The NYC Pride team uses Photoshop to create many of their materials each year, including the visual maps and guides to help visitors navigate the march route. “We love showing that information in a creative way because too many people just see the Manhattan grid. We want to put some splash on it. We want to make the map as colorful and creative as our community,” Claudia says.
Color and creativity are staples for the NYC Pride team. Each year of celebration has its own unique design, theme, and focus. The 2019 designs focused on bursts of color to celebrate how far the community has come since the 1969 demonstration. For 2020, the visual theme is starkly different, embracing black and white and using only highlights of color.
“We’re going back to the roots of what it took us to get that color that we celebrated previously,” Claudia says. “It took us a long time. It took a lot of struggling, but here we are 50 years later. Now, we have a lot of work to do if we want to be here for another 50 years.”
Celebrate Pride in new ways
For aspiring photographers who want to capture their own Pride moments, Suzanne says the most important thing is commitment to the cause — true art comes from having an emotional connection.
“There’s a big difference between grabbing the shot and actually being passionate and creating the shot. I photograph from that point of view — the desire to create change. I hope that my photos can enable the movement and continue to propel it forward,” she says.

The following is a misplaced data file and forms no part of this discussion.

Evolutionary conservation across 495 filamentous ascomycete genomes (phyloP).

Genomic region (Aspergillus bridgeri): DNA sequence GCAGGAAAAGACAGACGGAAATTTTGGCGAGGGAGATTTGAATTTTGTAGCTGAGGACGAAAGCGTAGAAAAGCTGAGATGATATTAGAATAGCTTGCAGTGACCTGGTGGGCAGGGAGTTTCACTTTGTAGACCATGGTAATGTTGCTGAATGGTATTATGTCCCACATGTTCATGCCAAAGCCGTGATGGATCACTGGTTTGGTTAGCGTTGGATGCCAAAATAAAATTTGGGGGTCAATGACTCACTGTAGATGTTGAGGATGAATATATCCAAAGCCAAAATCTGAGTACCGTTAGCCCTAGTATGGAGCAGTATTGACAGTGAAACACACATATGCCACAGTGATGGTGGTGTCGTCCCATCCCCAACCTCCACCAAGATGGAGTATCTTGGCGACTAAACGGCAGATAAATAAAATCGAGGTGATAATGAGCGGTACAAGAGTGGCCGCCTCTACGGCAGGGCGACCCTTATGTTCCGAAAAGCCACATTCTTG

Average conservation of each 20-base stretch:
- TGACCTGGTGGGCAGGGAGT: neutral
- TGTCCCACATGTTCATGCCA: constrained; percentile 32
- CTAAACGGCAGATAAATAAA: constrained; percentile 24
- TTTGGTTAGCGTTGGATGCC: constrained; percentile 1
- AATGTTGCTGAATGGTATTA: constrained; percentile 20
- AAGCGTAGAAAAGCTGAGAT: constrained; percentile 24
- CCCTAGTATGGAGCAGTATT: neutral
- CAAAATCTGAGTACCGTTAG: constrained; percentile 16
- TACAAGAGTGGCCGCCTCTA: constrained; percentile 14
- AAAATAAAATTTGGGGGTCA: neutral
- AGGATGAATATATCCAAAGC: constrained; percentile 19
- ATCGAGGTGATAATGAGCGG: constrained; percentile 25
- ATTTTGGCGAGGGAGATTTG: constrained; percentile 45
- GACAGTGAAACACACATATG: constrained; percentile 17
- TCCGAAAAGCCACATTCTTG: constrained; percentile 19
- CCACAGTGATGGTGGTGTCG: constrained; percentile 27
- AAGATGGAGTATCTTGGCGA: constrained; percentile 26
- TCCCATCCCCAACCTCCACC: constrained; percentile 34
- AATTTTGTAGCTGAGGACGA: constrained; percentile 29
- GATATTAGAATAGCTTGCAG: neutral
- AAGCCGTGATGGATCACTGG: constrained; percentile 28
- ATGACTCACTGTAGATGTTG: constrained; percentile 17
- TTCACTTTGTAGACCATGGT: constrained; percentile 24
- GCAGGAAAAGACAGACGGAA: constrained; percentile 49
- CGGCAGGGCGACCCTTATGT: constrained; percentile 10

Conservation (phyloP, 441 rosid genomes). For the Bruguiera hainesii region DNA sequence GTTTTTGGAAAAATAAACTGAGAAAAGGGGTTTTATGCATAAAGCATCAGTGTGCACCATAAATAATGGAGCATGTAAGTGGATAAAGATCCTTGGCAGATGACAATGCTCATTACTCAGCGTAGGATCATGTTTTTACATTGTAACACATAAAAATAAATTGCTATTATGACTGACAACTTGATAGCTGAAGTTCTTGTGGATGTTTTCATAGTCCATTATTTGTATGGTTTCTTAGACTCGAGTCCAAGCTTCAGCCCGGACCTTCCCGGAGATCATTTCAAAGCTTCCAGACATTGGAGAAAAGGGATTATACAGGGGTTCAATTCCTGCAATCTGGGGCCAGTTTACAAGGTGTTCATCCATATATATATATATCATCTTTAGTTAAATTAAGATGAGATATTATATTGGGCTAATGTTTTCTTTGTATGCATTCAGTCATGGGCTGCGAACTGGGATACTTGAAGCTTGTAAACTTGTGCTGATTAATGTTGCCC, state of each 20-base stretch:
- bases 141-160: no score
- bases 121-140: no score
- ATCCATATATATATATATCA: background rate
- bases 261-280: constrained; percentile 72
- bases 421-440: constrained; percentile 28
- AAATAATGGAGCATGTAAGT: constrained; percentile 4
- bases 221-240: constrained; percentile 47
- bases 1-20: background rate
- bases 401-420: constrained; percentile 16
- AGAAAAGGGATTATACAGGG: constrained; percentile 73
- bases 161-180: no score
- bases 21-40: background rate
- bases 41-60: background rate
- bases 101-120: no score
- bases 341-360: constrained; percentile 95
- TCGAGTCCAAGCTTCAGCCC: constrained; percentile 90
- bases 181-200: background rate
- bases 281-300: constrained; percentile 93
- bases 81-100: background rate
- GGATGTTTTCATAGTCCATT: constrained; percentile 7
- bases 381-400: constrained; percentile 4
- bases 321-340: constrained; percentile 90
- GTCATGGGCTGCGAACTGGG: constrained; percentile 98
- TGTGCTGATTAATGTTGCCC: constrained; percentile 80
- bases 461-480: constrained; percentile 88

While you may not be capturing in-person events this year, you’ll still want to capture emotion in the art you produce. Here are some ideas for how to use Photoshop to enhance your digital celebration.
- Make a collage of your favorite photos from past Pride celebrations. Learn how in this tutorial. You could also consider diving into compositing video from years past.
- Design a poster to share on social media. Get started with these tips and this video tutorial.
- Use Photoshop to place yourself in your best Pride attire into the celebration location you would have attended or into photos of celebrations from different decades.
- During this time of social distancing, use Photoshop to assemble an image of you and your friends together in your Pride gear to show our global unity.
June 27, 2020, marks the Global Pride celebrations. Members of the LGBTQIA+ community and allies will be digitally celebrating all over the world, with individual Pride teams hosting their own virtual events during the week. Join NYC Pride on June 26 for a virtual rally and on June 28 for NYC Pride broadcast event featuring living room concert performances by Janelle Monáe, Deborah Cox, Billy Porter, and more. Contribute to the conversation with the #thefutureis, and share your vision for what the future is for you.
However you choose to create and celebrate, remember that you are a part of history. Suzanne says, “Photography is important because you capture a moment. You capture a feeling, something that is very much alive, even now. When you look at photos you cannot only see a different time, but you can feel the presence of those there.”
Download Photoshop for your computer or iPad and explore Adobe’s collection of tutorials and helpful resources for getting started.